SANSA Space Science News


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COSPARThe Committee on Space Research (COSPAR) Scientific Assembly was held in Mysore, India from 14 – 22 July 2012. SANSA was represented at COSPAR 2012 by Dr Lee-Anne McKinnell (MD Space Science), Dr Andrew Collier (SANSA Researcher), Dr Zama Katamzi (SANSA Researcher), Dr John Bosco Habarulema (SANSA Postdoctoral Fellow) and Nicholas Ssessanga (SANSA PhD Student). SANSA delegates gave presentations, presented several posters on space science research and participated in three panels on Space Weather and a Space Agency Round Table meeting.

As the current chair of the International Reference Ionosphere (IRI) working group, Dr McKinnell also took part in various IRI working group related activities. The scientific assembly is a premier forum for presenting important results in space research from all disciplines and is considered a focal point for international space science.

COSPAR encourages student participation and provides opportunities for them to meet and interact with the members of academia, space industries and government bodies from all over the world.

The assembly is probably the largest gathering of space scientists and this year COSPAR attracted over 2000 delegates.

Searching for Life in our Universe

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Curiosity1Dr Jakob van Zyl the associate director of Project Formulation and Strategy at NASA’s Jet Propulsion Laboratory (JPL) in California gave a public presentation on 16 July 2012. His presentation titled “Are We Alone? The Search for Signs of Life in the Solar System and Beyond”, had the audience captivated from the start by illustrating the vastness of our solar system and the greater universe. Dr van Zyl explained some of the remarkable technology used to try and understand our universe, including satellites, space telescopes, space probes and Mars-Landers.

Despite all this technological wizardry, we are still limited in the resources that we can bring to bear on this vast subject. He wrapped up his presentation with a riveting account on the history of the Mars-Landers including their most recent project, the Mars Curiosity rover.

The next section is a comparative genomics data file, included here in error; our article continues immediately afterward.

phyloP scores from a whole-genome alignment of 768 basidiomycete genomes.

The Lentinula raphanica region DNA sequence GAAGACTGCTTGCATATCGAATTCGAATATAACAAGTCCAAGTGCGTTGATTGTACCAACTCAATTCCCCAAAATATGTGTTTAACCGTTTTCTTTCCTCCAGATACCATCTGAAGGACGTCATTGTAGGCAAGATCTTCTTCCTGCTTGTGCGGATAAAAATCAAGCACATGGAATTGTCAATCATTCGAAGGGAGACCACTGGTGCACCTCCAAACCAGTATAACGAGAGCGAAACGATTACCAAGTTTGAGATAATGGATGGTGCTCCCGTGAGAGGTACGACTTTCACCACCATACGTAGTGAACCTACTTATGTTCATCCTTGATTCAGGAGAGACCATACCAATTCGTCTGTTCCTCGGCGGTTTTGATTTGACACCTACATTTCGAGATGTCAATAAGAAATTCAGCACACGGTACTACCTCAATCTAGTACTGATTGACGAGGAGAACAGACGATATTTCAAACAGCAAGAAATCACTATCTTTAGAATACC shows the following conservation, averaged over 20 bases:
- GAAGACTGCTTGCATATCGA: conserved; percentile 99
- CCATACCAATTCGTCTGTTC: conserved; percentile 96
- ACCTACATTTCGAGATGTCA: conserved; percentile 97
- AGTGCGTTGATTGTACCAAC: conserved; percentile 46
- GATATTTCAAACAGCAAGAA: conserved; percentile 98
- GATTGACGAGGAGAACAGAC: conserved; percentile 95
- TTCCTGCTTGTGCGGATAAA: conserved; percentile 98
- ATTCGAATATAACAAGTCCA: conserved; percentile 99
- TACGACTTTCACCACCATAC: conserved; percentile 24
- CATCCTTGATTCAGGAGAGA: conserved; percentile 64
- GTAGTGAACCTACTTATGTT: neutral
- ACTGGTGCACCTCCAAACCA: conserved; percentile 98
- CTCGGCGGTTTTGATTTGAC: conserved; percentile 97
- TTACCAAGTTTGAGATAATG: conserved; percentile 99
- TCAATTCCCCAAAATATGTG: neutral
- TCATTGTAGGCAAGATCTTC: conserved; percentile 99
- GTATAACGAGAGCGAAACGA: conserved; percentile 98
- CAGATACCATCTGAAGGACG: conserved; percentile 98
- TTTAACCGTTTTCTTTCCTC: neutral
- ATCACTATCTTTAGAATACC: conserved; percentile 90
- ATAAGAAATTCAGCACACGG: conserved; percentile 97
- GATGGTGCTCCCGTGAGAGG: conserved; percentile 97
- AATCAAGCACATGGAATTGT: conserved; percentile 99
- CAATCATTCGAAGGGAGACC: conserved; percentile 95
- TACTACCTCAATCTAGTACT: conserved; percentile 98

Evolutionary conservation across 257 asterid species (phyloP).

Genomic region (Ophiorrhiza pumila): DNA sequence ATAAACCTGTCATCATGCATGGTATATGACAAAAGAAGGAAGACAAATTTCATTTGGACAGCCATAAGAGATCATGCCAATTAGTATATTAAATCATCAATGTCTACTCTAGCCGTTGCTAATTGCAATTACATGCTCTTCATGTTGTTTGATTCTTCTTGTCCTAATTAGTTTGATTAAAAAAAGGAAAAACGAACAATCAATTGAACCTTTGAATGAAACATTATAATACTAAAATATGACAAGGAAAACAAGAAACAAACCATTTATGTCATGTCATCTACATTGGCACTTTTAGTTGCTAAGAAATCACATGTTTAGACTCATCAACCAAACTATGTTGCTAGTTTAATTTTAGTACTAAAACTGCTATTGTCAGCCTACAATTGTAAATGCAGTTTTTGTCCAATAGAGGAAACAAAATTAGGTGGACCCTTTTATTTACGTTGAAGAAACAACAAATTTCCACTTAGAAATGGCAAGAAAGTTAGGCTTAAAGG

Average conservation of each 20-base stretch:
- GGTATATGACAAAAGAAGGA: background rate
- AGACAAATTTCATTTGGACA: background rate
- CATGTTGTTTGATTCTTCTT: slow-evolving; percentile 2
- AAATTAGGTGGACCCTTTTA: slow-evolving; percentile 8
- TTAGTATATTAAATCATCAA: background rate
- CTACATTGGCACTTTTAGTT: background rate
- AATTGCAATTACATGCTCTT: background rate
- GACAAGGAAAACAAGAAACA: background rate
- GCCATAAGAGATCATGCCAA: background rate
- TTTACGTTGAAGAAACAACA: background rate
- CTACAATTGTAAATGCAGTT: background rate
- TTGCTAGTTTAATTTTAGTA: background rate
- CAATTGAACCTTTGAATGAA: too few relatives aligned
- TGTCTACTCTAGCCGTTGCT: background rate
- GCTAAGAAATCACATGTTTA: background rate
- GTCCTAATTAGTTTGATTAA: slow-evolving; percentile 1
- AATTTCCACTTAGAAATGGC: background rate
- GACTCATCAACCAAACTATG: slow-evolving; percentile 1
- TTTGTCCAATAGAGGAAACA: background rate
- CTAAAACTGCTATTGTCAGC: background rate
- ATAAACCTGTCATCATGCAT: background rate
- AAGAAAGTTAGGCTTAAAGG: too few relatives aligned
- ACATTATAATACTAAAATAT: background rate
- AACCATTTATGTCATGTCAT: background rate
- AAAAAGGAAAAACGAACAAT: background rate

To follow this amazing project, please see

Image Source: NASA/JPL-Caltech

USA State Department visits SANSA Space Science

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US VisitA team from the State Department of the USA visited the facilities of SANSA Space Science on 19 July 2012 and were hosted by SANSA researcher, Dr Pieter Kotze. The five person team from the USA State Department was headed by Mr Rose who serves as the Deputy Assistant Secretary of State for Space and Defence Policy.

In this position, Mr Rose is responsible for advising the Assistant Secretary and, as required, the Under Secretary for Arms Control and International Security, on key issues related to arms control and defence policy. These issues include missile defence, military space policy, and conventional arms control. His responsibilities also include liaison with the U.S. Intelligence Community on issues related to the verification of arms control treaties and agreements. This was an official visit by the state department delegation, to establish a US-SA space security dialogue.

ScopeX 2012

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ScopeXSANSA Space Science joined the Astronomical Society of Southern Africa (ASSA) at the annual Telescope and Astronomy Expo, ScopeX on the 21 July 2012. The exhibition was held at the Military History Museum in Johannesburg, and was well attended by students from schools all over Gauteng, members of the public and budding astronomers.

Various exhibitors showed of their self-made telescopes, sundials and astro-photos, and a few demonstrated how to make your own telescope mirror.

Kobus Olckers, Space Weather Officer from SANSA Space Science gave a presentation to a full house on solar maxima and was later inundated with questions pertaining to the subject.

A number of students visited the SANSA stand and were very excited to hear all about how SANSA monitors the Earth’s magnetic field, space weather and how satellite imagery of the Earth enables us to monitor and mitigate natural disasters.

The exhibition concluded with a star gazing party where those attending could view the night’s sky through various telescopes

Space Science Goes Underground

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underground The SANSA Space Science Technology group visited Laboratoire Souterrain à Bas Bruit, an underground scientific laboratory in France. The team conducted magnetic surveys of the tunnel structure where a SQUID (superconducting quantum interference device) magnetometer is located.  The SANSA team interacted extensively with French researchers operating the SQUID and gained valuable experience with regards to the analysis of SQUID data.  SANSA Space Science recently completed the construction of a non-magnetic hut that will house a SQUID magnetometer. The visit to the French laboratory will assist the Space Science Technology group to operate the new SQUID magnetometer when it is installed later this year.

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